The first global report on invasive alien species is to be released at midday today. Aimed at policymakers in the more than 140 member governments of the Intergovernmental Platform on Biodiversity and Ecosystem Services (IPBES), the report assesses trends in, the causes and impacts of, and proposals for dealing with biological invasions around the world. The different control measures IPBES puts forward include creating information systems, establishing prevention plans with blacklists and watchlists, and endeavouring to eradicate certain species at the onset of invasions. In that regard, the Government of Catalonia’s Ministry of Climate Action, Food and Rural Affairs works with the territory’s Natural Heritage and Biodiversity Observatory to integrate data on invasive species from different institutions and initiatives, with a view to it subsequently being used to plan for and manage the environmental, social and economic problems biological invasions entail. Most of the work involved is carried out by CREAF, which has spearheaded the development of blacklists and watchlists of the most harmful species that could become established in Catalonia in the coming years and are thus being prioritized.
CREAF has spearheaded the development of blacklists and watchlists of the most harmful species that could become established in Catalonia in the coming years and are thus being prioritized.
This is the first time Catalonia has had such lists, a measure in line with the international scientific recommendations made by IPBES. Thanks to the EXOCAT project, plenty of work on biological invasions has actually been taking place in Catalonia for over a decade. Released in January 2023, EXOCAT’s most recent report further extended the list of alien species currently present in the territory, a catalogue established using an online information system managed by the Ministry of Climate Action and coordinated by CREAF. Blacklists and watchlists now complement that decision-making support tool.
“The IPBES report recommends setting up open, interoperable information systems to improve the coordination and efficiency of management actions for combating invasive species. Catalonia has had such a system for 10 years thanks to EXOCAT and the joint work of CREAF and the Ministry of Climate Action.”JOAN PINO, director del CREAF.
Invasive species blacklists and watchlists
2023 has seen EXOCAT produce Catalonia’s first blacklists and watchlists of potentially invasive species. They feature almost 300 species in all: 172 on the blacklists, requiring control and eradication measures; and 125 on the watchlists, requiring monitoring and surveillance measures.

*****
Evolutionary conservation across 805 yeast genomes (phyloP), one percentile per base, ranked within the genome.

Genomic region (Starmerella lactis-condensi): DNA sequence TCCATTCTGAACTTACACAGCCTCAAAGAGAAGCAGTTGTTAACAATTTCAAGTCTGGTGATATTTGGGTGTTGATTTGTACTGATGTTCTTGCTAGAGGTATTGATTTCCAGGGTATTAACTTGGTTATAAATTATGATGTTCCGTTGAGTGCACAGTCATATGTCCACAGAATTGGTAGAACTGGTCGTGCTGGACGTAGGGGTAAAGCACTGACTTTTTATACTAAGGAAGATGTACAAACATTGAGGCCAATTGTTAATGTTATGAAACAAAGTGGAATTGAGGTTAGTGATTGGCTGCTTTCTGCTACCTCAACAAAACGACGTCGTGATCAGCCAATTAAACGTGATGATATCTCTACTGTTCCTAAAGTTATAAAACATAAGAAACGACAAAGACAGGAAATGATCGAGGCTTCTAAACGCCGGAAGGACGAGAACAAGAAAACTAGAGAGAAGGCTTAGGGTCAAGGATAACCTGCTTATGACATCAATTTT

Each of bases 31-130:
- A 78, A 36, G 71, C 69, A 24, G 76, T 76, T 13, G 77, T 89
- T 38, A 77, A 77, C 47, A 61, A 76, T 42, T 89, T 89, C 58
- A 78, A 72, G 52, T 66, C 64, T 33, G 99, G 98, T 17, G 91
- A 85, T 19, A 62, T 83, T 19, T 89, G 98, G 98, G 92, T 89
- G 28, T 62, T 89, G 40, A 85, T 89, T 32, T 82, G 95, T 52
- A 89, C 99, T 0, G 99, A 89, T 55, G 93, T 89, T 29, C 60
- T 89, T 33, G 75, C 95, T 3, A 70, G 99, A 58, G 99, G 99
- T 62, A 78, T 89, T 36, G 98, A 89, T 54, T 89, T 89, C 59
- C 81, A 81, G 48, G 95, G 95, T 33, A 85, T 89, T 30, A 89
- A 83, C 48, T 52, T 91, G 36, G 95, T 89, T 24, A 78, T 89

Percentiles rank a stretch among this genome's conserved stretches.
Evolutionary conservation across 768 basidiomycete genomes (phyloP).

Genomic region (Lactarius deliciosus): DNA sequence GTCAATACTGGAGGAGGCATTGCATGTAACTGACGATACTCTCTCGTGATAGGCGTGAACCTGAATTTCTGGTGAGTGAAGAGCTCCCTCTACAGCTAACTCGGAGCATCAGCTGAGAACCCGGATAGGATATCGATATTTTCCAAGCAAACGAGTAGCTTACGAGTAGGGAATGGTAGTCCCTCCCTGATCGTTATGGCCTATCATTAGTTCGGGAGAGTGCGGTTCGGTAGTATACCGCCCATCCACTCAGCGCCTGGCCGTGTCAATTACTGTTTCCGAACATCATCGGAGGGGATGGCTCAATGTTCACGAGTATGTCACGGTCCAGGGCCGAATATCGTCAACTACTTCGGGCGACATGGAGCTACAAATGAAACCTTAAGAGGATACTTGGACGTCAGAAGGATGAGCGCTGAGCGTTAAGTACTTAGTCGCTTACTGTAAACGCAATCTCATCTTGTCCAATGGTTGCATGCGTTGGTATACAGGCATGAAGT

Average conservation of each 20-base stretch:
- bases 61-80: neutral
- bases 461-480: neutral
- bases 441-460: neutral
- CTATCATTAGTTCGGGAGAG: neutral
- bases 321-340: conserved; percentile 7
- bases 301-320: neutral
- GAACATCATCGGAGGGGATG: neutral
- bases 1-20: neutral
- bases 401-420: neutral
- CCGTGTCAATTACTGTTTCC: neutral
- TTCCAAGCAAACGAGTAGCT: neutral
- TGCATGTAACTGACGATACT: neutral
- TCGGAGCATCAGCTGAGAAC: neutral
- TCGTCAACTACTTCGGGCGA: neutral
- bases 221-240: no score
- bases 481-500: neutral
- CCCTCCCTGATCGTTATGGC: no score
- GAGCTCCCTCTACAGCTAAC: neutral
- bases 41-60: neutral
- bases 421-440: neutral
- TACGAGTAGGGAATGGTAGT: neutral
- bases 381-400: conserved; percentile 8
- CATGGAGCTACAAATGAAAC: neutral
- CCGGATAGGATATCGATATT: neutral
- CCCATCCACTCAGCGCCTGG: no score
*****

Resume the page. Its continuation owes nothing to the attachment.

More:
The lists are organized according to priority level:
- The priority-one blacklist includes alien species with great invasive potential already detected in Catalonia but not yet deemed invasive. These species require urgent control and eradication measures. The list is based on the species identified in Spanish Royal Decree 630/2013, EU Regulation 1143/2014 (or its subsequent amendments), and/or Catalonia’s Priority Species Table.
- The priority-two blacklist includes species with less invasive potential already detected in Catalonia, but not yet deemed invasive. These species are listed in Appendix 2 to Spanish Royal Decree 1628/2011. They do not need to be urgently targeted but ought to be taken into account in control measures.
- The priority-one watchlist includes alien species with great invasive potential not yet detected in Catalonia but requiring careful monitoring to prevent their arrival. The list comprises species identified in Spanish Royal Decree 630/2013, EU Regulation 1143/2014 (or its subsequent amendments), and/or Catalonia’s Priority Species Table.
- The priority-two watchlist includes species with less invasive potential present in the Iberian Peninsula but not yet detected in Catalonia. These species are listed in Appendix 2 to Spanish Royal Decree 1628/2011. They are not covered by current regulations but ought to be taken into account in monitoring measures.
Catalonia, Spain and Europe have different regulations on the invasive species of greatest concern, and the blacklists and watchlists are based on those regulations. Specifically, they are the Priority Species Table of the alert network managed by the Government of Catalonia’s Ministry of Climate Action, Food and Rural Affairs; Spanish Royal Decree 630/2013, of 2 August 2013; and EU Regulation 1143/2014 on invasive alien species, of 22 October 2014.